Dancers Among Us: A Performance for the Performers

Jo Flashman reviews the Blue Angels Spring Gala, an opportunity to see some of St Andrews' best dancing talent on show


This past Thursday night, the Blue Angels dance team members and their friends and family crowded into the Byre theatre plaza where dancers sold raffle tickets and friends chat-ted – the question, ‘so do you know anyone in the show?’ coming up more than once.

Migrating into the theatre itself, the audience filled about two thirds of the seats and everyone was in high spirits. The show itself had a bit of a slow start, but ramped up during the first hip hop dance called ‘Havana’ – the music mashed the song ‘Havana’ by Camila Cabello with other popular dance songs really well and you could tell the dancers were thoroughly en-joying themselves. Specifically, the facial expressions that the dancers made (especially dancers, Vivienne Nguyen and Stuart McQuarrie) were a lot of fun to watch.

Overall, the variety of dances throughout the night was well spaced going between jazz, ballet, hip hop, tap, and modern/contemporary so you never got bored of one form of movement. I was also impressed by the sheer amount of dancing they were able to present. To create and memorise each dance (every dancer was in at least four different dances) for a two-hour performance is a feat in itself worth commending. In addition to that, each dance seemed clearly well thought out, unique, and generally used the stage very well. Most of the dances had some aspect to them that I enjoyed whether that was the dance moves, choreography, storytelling, costumes, or general performance. However, I would say every dance also had room for improvement, but for a student led performance I imagine that is to be expected. A few dances that I think specifically deserve honourable mentions were the advanced improv dance, ‘The Way’, and the hip hop dance, ‘Minions.’ ‘The Way’ had a lot of re-ally cool movements with how the dancers interacted with each other moving in sync at some times and at others having almost two different dances going on at the same time. It was emotional and dramatic, which really worked for the piece. ‘Minions’ on the other hand, was incredibly fun with all the hip-hoppers dressed as minions from Despicable Me and re-ally taking on that character. The end of it also had a funny twist with Stuart McQuarrie coming out in a beautiful fairy costume and busting out some hip hop moves.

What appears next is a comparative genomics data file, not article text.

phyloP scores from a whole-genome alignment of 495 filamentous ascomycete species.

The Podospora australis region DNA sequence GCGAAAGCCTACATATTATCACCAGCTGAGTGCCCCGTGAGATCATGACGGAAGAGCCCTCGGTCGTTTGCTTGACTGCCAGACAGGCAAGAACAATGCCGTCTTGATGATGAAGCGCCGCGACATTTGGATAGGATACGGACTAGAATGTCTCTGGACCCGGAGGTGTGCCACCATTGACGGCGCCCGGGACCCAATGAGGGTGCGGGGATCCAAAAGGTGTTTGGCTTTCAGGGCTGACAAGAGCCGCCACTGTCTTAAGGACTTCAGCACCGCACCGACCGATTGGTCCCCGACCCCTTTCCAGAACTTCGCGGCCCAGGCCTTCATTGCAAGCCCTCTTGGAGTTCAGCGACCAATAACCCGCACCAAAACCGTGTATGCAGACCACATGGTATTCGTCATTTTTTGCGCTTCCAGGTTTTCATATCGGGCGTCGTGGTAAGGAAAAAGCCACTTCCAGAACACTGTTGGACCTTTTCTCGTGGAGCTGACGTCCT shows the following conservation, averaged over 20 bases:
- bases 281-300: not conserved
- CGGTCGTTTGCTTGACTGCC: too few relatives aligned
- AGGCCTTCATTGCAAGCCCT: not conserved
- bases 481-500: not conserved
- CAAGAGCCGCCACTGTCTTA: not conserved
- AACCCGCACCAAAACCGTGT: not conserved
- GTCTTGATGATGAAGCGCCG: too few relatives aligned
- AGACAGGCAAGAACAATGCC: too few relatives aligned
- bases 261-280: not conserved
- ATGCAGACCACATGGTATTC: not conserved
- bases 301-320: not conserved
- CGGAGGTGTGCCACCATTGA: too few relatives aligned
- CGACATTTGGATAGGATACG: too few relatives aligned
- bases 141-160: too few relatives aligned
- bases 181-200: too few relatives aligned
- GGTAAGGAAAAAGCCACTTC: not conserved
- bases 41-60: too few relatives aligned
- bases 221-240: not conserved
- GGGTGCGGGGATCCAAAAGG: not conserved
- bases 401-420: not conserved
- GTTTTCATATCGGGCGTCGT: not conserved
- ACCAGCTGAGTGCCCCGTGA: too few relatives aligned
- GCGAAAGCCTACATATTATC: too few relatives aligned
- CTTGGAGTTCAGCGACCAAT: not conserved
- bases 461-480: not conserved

On the slightly more negative side, the show was clearly meant for people who already knew the performers and less so for a neutral audience. This is not necessarily a bad thing, considering it is a gala and a nice thing to have for the performers, but it is important to recognise as it changes the vibes and expectations for the performance. With this in mind, the performance was entertaining and overall enjoy-able. However, if I were to hold the show to a professional standard, I would have several complaints. The biggest would be the noise and movement in the wings. While the wings are often not thought of to be on stage, the only barrier between on-stage and the wings is a small bit of curtain, so the audience can hear every loud foot-fall and quiet whisper. Additionally, if you can see the audience, the audience can see you, so making a lot of movement or going over the moves for the next dance can easily distract from the performance currently on stage. This, along with having slightly tighter changes between dances are admittedly small critiques, but they make all the difference with distinguishing between a professional and amateur performance. As the show did seem primarily for the performers though, it was a really good presentation of the dancer’s skills and created a nice space to honour the graduating dancers.


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